The Cannondale SuperSix Evo’s frame configuration is exactly the sort of thing that gets us excited about race bikes: steepish, parallel head and seat tube angles and a short, sub-1m wheelbase. It’s an arrangement that contributes to a machine with a real snap in the way it changes direction, and provides a riding position that’s low, long and aggressive.
Cheaper carbon, limited drivetrain compatibility
So far, so good. But this model is made from standard-modulus carbon rather than the high-modulus equivalent used in the pro-level Team frame. And its cables are all routed externally, which has the side effect of rendering this version of the SuperSix frame incompatible with either Shimano Di2 or Campagnolo’s EPS electronic shifting systems. Hardly a disaster but it may limit the bike’s appeal if you are considering upgrading to electric shifting in the future.
But aside from those minor quibbles, everything else that we love about the SuperSix Evo Hi-Mod Team is present and correct here, most notably the nimble handling and stiffness through the BB30 bottom bracket shell.
External cabling means you can’t upgrade this to Di2
The Cannondale delivers when it comes to comfort too. The combination of the twisted, flattened chainstays and slender, kinked seatstays smooths out the roughest roads, with the fork’s rolled tips and slender legs doing much the same at the front.
It’s a super-smooth ride and even if you stay in the saddle while stamping down on the pedals the SuperSix still manages to float over coarse, pockmarked tarmac.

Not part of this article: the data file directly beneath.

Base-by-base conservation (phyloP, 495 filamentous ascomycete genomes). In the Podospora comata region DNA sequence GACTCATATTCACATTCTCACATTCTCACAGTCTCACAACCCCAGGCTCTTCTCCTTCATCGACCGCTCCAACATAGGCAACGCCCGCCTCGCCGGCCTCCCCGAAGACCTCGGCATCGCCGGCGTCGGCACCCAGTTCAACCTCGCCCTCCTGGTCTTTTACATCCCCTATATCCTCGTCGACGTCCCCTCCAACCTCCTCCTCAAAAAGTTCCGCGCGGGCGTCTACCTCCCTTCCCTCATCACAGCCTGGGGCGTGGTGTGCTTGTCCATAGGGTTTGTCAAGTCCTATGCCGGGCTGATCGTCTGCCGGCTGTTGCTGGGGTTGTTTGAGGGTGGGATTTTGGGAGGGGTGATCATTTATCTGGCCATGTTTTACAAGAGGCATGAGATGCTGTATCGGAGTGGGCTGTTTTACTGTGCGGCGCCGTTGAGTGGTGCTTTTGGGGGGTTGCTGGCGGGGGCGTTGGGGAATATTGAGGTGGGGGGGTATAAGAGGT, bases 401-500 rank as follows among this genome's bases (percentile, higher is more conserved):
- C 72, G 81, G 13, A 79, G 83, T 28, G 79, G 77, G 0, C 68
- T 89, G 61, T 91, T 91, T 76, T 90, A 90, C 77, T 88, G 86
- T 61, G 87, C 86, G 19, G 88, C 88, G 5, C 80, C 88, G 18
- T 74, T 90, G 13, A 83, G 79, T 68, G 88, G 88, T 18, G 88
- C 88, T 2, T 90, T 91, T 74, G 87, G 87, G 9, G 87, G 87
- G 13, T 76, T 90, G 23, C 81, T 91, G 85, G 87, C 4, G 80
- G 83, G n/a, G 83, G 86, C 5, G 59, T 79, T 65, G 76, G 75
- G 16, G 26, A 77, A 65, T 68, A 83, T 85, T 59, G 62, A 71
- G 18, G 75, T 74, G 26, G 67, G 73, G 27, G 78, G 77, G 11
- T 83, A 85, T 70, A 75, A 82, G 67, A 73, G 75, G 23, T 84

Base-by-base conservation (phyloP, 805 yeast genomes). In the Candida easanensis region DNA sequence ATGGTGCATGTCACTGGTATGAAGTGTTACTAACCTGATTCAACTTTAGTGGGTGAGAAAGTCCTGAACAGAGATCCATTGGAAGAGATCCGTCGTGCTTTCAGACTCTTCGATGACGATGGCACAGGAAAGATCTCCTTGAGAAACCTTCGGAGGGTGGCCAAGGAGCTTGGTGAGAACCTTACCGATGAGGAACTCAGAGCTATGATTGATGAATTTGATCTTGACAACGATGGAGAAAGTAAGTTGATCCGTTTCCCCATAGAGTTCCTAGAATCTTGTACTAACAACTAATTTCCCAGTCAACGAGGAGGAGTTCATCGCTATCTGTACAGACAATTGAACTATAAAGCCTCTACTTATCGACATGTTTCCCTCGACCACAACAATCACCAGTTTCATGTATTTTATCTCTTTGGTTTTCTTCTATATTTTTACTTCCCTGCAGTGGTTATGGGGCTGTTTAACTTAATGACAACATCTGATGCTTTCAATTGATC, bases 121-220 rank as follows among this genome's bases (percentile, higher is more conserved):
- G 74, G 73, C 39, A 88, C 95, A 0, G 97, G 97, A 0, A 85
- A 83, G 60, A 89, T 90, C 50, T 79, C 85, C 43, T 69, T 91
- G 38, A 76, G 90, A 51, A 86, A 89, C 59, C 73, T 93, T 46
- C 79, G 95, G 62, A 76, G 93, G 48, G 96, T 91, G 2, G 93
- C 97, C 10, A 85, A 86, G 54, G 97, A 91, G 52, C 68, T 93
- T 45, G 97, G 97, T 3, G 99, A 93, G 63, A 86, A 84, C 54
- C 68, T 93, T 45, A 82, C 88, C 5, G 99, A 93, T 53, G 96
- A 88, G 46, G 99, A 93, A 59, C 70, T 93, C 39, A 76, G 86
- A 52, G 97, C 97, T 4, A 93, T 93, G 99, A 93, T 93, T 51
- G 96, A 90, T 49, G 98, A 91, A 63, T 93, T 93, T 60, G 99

Also, like Giant’s rival TCR Advanced 3, this comes with a 10-speed largely Tiagra drivetrain, though here it’s a little racier thanks to the 52/36 crankset, compared with the TCR’s 50/34. It’s a lower-tier FSA unit, which doesn’t look as classy as the actual Tiagra unit but is used because Shimano doesn’t offer a BB30-compatible crankset.
Frustrating kit list compromises
While the Tektro brakes are capable enough performers they're also step down, being less positive than Tiagra, and they have a slight softness at the lever when you’re braking hard. This is by no means a game-changer or dealbreaker, but is slightly disappointing.
Cannondale has also made some other kit concessions to hit the price point, the most obvious of which are wheels that pair Maddux RS2.0 rims with basic Formula hubs. The 32-spoke rims weigh about 580g each and though the 25mm Schwalbe Lugano tyres roll reasonably smoothly, they’re also pretty hefty and take the edge off of the SuperSix’s usual climbing ability.
This budget-friendly Evo still masters descents with a pitch-perfect agility
The result is a bike that feels just a little bit too compromised by its rolling stock when going up. That's almost made a teensy bit more annoying by the fact that going downhill, it masters descents with a pitch-perfect agility you'd expect from a SuperSix. It’s very capable of holding the tightest cornering lines with an assurance and stability that will make you faster, no doubt about it.
The biggest issue facing this bike, however, is the existence of our current bike of the year – the Cannondale CAAD12 105. That aluminium-framed steed is half a kilo lighter in the same size, with a higher-grade drivetrain, brakes and wheels, not to mention Cannondale’s lovely Si chainset.
The two bikes share the same sorted Cannondale race geometry, but you just get so much more bang for your buck with the CAAD12.